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Women’s perceptions of COVID-19 and their healthcare experiences: a qualitative thematic analysis of a national survey of pregnant women in the United Kingdom



The aim of this national survey was to explore pregnant women’s perceptions of COVID-19 and their healthcare experiences.


Through patient and public involvement, a questionnaire was developed and advertised via the BBC website, Twitter and other online media during May 2020. The findings were analysed by qualitative thematic analysis. Women who are currently pregnant, or who have delivered during the COVID-19 pandemic were invited to partake in a national online survey.


One thousand four hundred fifty-one participants replied to the online questionnaire. Participants provided significant insight into the perceived barriers to seeking healthcare during this pandemic. These include ‘not wanting to bother anyone’, ‘lack of wider support from allied healthcare workers’ and the influence of the media. Other concerns included the use of virtual clinics antenatally and their acceptability to patients, the presence of birthing partners, and the way in which information is communicated about rapidly changing and evolving services. The influence of the media has also had a significant impact on the way women perceive hospital care in light of COVID-19 and for some, this has shaped whether they would seek help.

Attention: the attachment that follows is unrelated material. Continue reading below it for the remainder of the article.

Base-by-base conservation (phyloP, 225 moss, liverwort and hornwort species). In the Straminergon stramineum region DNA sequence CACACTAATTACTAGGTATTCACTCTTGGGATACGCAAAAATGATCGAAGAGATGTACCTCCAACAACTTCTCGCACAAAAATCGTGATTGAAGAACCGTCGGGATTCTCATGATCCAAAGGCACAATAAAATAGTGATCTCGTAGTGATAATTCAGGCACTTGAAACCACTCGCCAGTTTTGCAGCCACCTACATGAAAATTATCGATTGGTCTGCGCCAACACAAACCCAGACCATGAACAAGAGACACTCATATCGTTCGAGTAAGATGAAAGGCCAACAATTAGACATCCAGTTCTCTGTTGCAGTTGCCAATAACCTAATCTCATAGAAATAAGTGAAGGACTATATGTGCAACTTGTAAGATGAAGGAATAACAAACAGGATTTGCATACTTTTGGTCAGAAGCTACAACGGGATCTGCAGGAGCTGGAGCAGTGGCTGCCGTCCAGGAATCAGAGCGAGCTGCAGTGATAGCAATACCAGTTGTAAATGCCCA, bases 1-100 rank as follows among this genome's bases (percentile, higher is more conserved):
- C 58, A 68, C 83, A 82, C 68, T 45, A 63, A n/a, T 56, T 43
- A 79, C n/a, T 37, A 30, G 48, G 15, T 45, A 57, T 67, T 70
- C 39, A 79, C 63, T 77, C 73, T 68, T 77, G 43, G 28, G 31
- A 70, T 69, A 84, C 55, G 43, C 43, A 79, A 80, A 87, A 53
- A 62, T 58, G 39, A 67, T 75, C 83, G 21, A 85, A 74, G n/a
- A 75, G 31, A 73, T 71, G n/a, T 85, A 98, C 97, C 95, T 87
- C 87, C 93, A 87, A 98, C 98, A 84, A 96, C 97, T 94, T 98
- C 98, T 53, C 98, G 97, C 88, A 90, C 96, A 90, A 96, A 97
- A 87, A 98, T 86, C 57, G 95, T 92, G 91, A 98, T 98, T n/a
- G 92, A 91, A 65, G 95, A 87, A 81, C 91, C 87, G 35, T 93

This is the first ever reported study in the United Kingdom to explore pregnant women’s perceptions of COVID-19 and their subsequent healthcare experiences. It has also provided insight into perceived barriers into seeking care as well as maternal concerns antenatally, intrapartum and postpartum.

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The impact of the COVID − 19 pandemic has been unimaginable and has resulted in a significant number of deaths throughout the world [1]. In the United Kingdom, hospitals have had to drastically change the way in which they deliver their services, and in many instances, suspend certain elements of care. During the COVID-19 pandemic, a national ‘lockdown’ was declared in the United Kingdom and as a result, all non-essential travel and contact with other individuals outside a person’s home environment was banned. Significant changes were also implanted in hospital and these included, social distancing measures, postponement of non-essential surgery and major changes in the way primary and secondary care services were delivered. In maternity care, many antenatal contacts occurred virtually, restrictions were imposed on birthing partner presence and clinicians has to use suitable personal protective equipment (PPE) as appropriate. At the time of writing this paper, the current number of deaths related to coronavirus in the United Kingdom is 46,706 (Gov.UK).

The changes in the delivery of maternity care in the United Kingdom and the impact of these changes on pregnant women and their birthing partners are not known. Maternity care is very unique, and it simply cannot stop due to the acute nature of the specialty. At present, no studies have been conducted to explore women’s views on the impact of COVID-19 on their pregnancy and medical and/or midwifery care. Therefore, the objective of our online study is to explore pregnant women’s’ perceptions of COVID-19 and their healthcare experiences. It is hoped that the findings will be used to ensure women are receiving holistic care that is tailored to their specific needs during this pandemic.